Pencil pleat heading is possibly the most well know curtain heading. This heading looks like a neat row of pencils and can be used in traditional or contemporary homes. To achieve this heading you need to multiply your pole/track length by 2 and then divide by the width of the fabric.
Double/Triple (pinch) pleat Heading
Double or triple pleat heading is by far the most popular curtain heading with our customers and curtain makers. The pleats are formed by pinching/sewing the fabric at equidistant intervals so that they are always in the same place, this heading looks at home in either contemporary or traditional settings. To achieve this heading you need to multiply your pole length by 2.5 for triple pleat and 2 or 2.5 for double pleat depending on how full you want your curtains.
In our opinion eyelets work best in a more contemporary home and are designed solely to be used with poles. Eyelets are sewn into the top of the curtain and then simply threaded onto your chosen pole. Eyelet rings come in a number of colours and are usually matched to the colour of the pole. To achieve this heading you need to multiply your pole length by 2 and add 4cm onto the length of the curtains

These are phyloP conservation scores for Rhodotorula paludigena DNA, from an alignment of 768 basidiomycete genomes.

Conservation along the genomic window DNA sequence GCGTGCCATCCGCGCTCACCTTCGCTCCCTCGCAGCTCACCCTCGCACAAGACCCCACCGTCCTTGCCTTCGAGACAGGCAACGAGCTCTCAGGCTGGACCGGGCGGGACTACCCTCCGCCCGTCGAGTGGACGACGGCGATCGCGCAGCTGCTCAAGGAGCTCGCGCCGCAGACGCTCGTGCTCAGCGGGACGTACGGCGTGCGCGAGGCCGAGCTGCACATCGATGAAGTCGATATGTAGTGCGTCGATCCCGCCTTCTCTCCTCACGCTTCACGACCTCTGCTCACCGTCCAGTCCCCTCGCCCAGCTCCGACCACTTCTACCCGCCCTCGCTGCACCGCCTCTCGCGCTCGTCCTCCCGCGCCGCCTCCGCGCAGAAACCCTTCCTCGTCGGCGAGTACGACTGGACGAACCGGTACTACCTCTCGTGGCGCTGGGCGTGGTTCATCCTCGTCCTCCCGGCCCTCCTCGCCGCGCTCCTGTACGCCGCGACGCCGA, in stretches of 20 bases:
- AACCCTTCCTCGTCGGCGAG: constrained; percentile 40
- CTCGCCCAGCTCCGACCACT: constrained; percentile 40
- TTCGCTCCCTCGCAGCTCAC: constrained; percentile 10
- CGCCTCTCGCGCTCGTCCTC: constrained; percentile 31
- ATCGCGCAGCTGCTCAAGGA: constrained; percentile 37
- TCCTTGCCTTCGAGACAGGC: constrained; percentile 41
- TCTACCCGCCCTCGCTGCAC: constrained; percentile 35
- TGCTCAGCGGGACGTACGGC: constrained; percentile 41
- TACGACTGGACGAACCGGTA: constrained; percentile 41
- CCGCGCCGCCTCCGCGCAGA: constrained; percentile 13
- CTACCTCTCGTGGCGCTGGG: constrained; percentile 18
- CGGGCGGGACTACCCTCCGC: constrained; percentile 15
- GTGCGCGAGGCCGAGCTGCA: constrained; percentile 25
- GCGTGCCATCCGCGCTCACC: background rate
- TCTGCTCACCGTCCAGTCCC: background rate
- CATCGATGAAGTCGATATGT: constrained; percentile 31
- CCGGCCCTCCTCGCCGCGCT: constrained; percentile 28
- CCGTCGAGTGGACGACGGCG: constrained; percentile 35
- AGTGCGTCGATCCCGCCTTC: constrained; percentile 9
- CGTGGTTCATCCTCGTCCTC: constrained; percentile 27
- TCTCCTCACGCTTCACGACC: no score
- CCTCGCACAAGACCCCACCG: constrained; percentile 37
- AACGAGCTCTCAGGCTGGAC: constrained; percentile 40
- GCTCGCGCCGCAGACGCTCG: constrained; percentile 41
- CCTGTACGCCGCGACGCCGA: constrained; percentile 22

This is another more contemporary curtain heading where the pole threads through tabs made out of the same fabric as the curtains forming soft folds. To achieve this heading you will need to multiply your pole length by 1.5.
Very popular here in the South West as this specialist system suits large expanses of glass due to the design of its track which allows fabric to stack neatly back at either side thereby maximising the view from your windows/doors. This wave system suits modern contemporary homes. It is best to consult the specialist companies that supply this tracking prior to ordering as they will be able to advise you of the exact amount of fabric you need. We do have local curtain makers who can help you with this.